The blue–green systems of Perth are within one of 36 global biodiversity hotspots - regions of extreme value to human and ecological health that are in conflict with human impacts, including infill housing. Ecological mapping across Perth has uncovered ‘flashpoint’ areas, where housing will have substantial ecological impacts unless planning and design changes course.

As a global epicentre of rich and diverse ecology, finding the pathway of repair out of these urban–biodiversity conflicts is urgent [6]. We must work to take an ecological focus to understand precinct-scale and precinct-specific strategies.

In these sensitive ecological areas, that have many surrounding Threatened Ecological Communities, there is need for highly considered infill design and precinct regeneration. Specific strategies are being developed for coupling ecological care and repair with urban regeneration. Many of these ‘conflict zones’ between urbanisation and ecosystems are a decade or more away. To ensure good outcomes, planning is needed now to couple urban regeneration with a serious agenda for ecological regeneration. These contexts require forward planning, strategic approaches and coordination.

This project paves the way for informing policy in many states and setting performance targets for development assessment [7]. How these new approaches are handled from a planning perspective is crucial. The work asks us, as planners, designers and researchers to raise design and performance criteria in planning, to design more nuanced and coordinated precinct planning controls and to cultivate a more connected concept of urban and environmental issues.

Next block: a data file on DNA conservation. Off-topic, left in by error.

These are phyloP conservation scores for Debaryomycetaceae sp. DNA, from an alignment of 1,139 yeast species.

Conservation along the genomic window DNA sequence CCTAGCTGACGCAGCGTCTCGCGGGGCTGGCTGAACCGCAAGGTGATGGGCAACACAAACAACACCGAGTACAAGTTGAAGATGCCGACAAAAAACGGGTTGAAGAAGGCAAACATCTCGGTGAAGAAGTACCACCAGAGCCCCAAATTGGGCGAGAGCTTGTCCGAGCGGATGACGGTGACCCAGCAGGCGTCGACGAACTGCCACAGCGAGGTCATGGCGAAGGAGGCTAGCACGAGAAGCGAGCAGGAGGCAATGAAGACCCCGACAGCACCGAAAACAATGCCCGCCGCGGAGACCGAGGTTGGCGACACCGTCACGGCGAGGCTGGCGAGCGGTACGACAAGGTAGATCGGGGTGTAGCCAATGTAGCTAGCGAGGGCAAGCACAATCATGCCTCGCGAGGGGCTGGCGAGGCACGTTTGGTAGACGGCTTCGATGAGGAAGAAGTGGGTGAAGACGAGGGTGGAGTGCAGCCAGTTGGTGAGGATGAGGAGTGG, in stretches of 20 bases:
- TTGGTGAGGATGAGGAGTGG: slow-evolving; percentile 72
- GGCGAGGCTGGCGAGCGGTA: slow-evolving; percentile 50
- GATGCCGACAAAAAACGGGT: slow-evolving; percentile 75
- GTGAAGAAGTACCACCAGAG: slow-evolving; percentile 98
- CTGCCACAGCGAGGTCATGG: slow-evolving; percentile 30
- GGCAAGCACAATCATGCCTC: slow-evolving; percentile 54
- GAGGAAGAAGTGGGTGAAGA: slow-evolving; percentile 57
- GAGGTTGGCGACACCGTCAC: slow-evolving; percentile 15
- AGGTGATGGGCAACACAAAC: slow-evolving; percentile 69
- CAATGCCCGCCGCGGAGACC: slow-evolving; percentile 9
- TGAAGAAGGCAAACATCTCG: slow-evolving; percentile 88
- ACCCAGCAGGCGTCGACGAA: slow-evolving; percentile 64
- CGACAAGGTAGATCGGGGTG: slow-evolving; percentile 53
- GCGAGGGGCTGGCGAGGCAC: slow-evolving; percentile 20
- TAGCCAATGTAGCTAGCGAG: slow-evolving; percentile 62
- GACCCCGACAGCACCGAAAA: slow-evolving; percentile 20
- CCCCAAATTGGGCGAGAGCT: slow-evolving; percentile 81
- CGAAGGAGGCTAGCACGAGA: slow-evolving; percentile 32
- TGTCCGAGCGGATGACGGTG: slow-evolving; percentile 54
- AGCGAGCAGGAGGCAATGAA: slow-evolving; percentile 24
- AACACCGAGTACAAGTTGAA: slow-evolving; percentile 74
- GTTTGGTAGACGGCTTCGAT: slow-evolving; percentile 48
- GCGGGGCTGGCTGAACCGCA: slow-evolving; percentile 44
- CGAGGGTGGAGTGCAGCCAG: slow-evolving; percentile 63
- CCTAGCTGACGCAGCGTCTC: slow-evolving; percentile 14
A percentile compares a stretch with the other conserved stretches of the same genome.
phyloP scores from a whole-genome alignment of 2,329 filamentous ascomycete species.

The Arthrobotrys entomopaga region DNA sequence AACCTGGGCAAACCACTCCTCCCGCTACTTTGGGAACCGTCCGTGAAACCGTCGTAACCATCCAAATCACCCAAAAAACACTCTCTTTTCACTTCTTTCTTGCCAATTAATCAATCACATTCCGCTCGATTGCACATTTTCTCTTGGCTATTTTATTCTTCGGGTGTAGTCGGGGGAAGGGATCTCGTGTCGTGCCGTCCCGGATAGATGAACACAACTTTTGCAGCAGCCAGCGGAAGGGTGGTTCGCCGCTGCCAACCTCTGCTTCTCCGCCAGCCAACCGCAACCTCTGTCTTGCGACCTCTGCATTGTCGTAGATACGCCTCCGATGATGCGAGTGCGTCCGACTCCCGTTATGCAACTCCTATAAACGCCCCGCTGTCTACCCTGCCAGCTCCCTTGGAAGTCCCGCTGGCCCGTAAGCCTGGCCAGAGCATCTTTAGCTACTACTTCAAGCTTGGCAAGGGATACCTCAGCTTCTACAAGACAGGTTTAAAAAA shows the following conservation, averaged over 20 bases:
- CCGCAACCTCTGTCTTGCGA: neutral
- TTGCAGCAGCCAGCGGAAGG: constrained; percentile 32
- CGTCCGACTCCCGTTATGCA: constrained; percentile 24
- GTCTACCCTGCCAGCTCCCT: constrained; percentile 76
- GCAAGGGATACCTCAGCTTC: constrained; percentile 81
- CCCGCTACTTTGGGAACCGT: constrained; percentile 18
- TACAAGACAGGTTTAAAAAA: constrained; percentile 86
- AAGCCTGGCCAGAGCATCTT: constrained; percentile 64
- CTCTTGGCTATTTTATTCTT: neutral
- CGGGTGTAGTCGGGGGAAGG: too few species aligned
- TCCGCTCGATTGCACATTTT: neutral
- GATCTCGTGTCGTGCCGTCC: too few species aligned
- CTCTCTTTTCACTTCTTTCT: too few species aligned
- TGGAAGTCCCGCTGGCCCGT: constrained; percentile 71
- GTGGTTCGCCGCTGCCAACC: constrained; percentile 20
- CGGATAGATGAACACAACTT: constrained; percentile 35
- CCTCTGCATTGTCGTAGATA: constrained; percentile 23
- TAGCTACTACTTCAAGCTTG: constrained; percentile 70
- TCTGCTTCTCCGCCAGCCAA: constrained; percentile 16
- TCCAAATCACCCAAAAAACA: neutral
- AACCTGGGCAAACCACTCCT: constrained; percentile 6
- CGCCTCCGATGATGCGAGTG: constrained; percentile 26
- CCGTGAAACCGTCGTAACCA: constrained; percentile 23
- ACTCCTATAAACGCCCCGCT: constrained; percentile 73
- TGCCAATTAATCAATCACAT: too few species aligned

Ecological mapping of Perth identifying 'flashpoint' areas. Image by the author

AUTHOR ACKNOWLEDGEMENT

The project team has been led by University of Queensland water scientists Steven Kenway and Marguerite Renouf and architects and urban designers Nigel Bertram (Monash University) and Geoffrey London (The University of Western Australia) with Beata Sochacka, Oscar Sainsbury, Shenbagameenal Surendran, Mojtaba Moravej, Kerry Nice, Tatjana Todorovic, Niloofar Tarakemehzadeh and Daniel Jan Martin. The author is a doctoral candidate at the CRC for Water Sensitive Cities.

Daniel Jan Martin

Daniel is a freelance environmental planner and designer based in Perth, Australia. He teaches and researches in architecture and landscape architecture at the University of Western Australia School of Design. His work explores ways of mapping and designing with our water systems and ecosystems with expertise across geospatial analysis, sustainability and urban design. A passion for environmental communication drives Daniels' work - sharing, translating, and advocating. www.danieljanmartin.com